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Biopharma employees in different market segments note subtle differences in job satisfaction.
The large molecule segment of the biopharmaceutical market has been receiving more media and investment attention recently, creating a perception that there may be more opportunities for skilled workers in the biologics segment.
A session at the 2015 annual meeting of the American Association of Pharmaceutical Scientists in October-How to Survive the Paradigm Shift of the Pharmaceutical Industry: From Small Molecules to Biologics-featured presentations and an audience discussion about the potential and pitfalls for scientists to migrate from positions in the small-molecule segment of pharmaceutical development to positions in the biologics field. The discussion centered around the challenges of making such a switch and the positions most suitable for a transition.
How do these perceptions translate to the job market? In the 2015 BioPharm International employment survey (1) the editors sampled opinions about the current job market and job satisfaction for workers in the biopharmaceutical industry. Pharmaceutical Technology, a sister publication to BioPharm International, conducted a similar survey (2) measuring opinions of employees developing and manufacturing both small-molecule and large-molecule therapies. A comparison of professionals working in the small-molecule drug segment from the Pharmaceutical Technology survey with those responding to the biologics-focused BioPharm International survey, showed job and salary satisfaction between the two audiences is similar.
Respondents from the small-molecule segment survey reported longer work experience in the bio/pharma industry; 72% reported more than 10 years of experience compared to 63.1% for large-molecule segment workers. The majority of workers in both segments are contracted to work 40 hours per week. More biologics-segment workers (14.8%) said they worked fewer hours in 2015 than they did two years ago, compared to the small-molecule segment (11.4%); however, a higher percentage of workers in the biologics segment (20.3%) feel more secure in their position than the small-molecule audience of the Pharmaceutical Technology survey (15.8%).
On compensation, the small-molecule segment respondents were slightly more satisfied than their counterparts in the biologics segment. Nearly 40% of the small-molecule workers said they were paid fairly, compared to 38% on the large-molecule segment. More than 20% of the biologics segment respondents-compared to 16.5% of the small-molecule segment-said they were paid below market value considering their level of expertise and responsibility.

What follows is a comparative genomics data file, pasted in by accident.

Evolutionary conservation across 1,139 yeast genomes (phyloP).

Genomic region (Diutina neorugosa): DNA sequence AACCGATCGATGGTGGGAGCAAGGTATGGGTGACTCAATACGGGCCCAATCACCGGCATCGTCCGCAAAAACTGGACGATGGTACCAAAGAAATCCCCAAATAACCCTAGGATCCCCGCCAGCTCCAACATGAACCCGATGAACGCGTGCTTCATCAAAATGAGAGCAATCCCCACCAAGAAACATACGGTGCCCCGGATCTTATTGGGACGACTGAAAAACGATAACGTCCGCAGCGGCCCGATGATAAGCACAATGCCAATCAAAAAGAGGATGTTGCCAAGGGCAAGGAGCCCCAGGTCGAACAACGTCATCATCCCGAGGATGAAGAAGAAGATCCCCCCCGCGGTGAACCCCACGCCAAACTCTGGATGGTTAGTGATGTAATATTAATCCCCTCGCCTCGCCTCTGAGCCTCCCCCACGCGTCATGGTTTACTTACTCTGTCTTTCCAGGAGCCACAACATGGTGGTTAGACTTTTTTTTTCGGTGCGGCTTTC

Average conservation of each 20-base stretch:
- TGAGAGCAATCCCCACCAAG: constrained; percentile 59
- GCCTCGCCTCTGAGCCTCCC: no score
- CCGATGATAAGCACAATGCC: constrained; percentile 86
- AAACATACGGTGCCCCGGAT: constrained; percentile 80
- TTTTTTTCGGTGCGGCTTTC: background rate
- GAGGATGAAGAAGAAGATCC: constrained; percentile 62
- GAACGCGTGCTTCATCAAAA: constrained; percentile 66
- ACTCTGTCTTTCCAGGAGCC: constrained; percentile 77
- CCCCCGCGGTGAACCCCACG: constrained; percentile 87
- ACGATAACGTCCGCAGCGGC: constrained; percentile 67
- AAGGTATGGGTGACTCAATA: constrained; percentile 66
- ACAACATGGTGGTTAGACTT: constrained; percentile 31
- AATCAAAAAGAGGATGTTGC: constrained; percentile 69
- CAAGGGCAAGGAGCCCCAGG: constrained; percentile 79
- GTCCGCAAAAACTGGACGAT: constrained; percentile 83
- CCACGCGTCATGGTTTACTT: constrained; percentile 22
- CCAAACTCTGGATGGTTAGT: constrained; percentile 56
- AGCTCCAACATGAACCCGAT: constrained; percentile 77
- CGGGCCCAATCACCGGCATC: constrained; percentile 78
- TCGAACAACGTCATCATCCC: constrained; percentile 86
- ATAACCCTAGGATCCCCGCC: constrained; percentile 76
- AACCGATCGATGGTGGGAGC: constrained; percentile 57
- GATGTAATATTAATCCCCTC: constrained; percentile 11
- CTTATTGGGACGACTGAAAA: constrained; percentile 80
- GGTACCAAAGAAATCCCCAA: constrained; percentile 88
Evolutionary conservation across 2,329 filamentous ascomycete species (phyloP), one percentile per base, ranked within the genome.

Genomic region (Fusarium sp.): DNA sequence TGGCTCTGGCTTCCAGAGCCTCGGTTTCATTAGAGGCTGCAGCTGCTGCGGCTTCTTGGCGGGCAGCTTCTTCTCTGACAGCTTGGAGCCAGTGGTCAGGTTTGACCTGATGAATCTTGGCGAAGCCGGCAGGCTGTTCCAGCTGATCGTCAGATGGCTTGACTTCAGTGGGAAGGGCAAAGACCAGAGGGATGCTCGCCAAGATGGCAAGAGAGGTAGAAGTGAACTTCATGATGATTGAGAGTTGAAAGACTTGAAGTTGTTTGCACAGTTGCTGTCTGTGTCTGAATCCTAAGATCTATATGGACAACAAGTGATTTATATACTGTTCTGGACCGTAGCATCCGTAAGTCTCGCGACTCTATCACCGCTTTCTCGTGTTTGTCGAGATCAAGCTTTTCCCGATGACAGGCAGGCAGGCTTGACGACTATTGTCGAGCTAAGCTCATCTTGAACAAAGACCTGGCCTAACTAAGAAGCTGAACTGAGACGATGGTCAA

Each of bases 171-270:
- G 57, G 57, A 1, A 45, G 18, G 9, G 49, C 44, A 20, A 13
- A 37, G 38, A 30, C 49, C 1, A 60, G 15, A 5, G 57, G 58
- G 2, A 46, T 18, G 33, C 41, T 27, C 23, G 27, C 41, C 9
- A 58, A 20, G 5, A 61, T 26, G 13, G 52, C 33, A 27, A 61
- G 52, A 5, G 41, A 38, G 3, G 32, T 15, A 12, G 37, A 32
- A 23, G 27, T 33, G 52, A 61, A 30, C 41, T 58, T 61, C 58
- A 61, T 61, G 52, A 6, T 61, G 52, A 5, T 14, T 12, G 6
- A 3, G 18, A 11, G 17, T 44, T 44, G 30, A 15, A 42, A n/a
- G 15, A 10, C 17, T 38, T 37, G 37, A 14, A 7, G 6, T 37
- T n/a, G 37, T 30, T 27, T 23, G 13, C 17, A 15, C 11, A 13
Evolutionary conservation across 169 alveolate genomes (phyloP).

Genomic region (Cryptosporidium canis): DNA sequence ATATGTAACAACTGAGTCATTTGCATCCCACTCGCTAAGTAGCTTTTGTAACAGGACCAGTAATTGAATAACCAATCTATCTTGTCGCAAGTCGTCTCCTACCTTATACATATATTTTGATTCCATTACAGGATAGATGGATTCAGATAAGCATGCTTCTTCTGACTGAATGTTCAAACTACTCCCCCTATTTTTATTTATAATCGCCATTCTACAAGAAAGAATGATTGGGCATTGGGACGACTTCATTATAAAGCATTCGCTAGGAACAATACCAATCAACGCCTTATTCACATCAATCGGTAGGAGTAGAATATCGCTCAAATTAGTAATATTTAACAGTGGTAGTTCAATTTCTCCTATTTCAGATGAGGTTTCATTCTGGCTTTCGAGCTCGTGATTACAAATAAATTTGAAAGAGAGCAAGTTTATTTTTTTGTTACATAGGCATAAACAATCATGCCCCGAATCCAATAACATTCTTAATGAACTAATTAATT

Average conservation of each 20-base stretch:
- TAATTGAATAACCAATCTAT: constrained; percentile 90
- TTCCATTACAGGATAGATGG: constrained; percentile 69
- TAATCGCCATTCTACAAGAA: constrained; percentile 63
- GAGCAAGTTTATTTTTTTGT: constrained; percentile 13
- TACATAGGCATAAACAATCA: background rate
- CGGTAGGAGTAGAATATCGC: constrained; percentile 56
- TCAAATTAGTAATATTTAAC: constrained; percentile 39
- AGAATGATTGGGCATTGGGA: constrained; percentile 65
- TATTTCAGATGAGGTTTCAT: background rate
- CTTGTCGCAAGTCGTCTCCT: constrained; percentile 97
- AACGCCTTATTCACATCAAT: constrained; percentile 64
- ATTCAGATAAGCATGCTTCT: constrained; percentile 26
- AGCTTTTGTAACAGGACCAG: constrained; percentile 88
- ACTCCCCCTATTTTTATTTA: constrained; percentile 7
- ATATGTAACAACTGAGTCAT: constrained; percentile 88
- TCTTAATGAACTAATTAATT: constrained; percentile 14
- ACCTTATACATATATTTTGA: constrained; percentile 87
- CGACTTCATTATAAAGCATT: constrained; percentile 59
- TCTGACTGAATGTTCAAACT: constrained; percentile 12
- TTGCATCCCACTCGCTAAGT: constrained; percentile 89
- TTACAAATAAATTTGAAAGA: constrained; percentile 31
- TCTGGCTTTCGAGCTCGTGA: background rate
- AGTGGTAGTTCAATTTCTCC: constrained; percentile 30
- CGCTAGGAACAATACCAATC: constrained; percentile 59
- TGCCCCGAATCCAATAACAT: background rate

In general, workers in both segments agreed that their work is valued by their employers, they feel secure in their positions, they do not face discrimination at work, and have opportunities for advancement. The biologics segment workers, however, were slightly less positive in responses about using their skills and training the fullest extent and saw fewer opportunities to engage in professional development.
Workers in the two market segments had similar opinions about changing jobs; 20.4% of the biologics-segment workers said they would like to leave their job, if given the opportunity, compared to 19.9% of the small-molecule workers. Almost one-third of the biologics workers said do not expect to leave their job in the coming year compared to 37.7% of small-molecule workers.
1. BioPharm International 2015 Employment Survey.
2. Pharmaceutical Technology/Pharmaceutical Technology Europe 2015 Employment Survey.
Article DetailsBioPharm International
Vol. 28, No. 12
Citation: When referring to this article, please cite it as R. Peters, “Greener Pastures in Biologics?" BioPharm International 28 (12) 2015.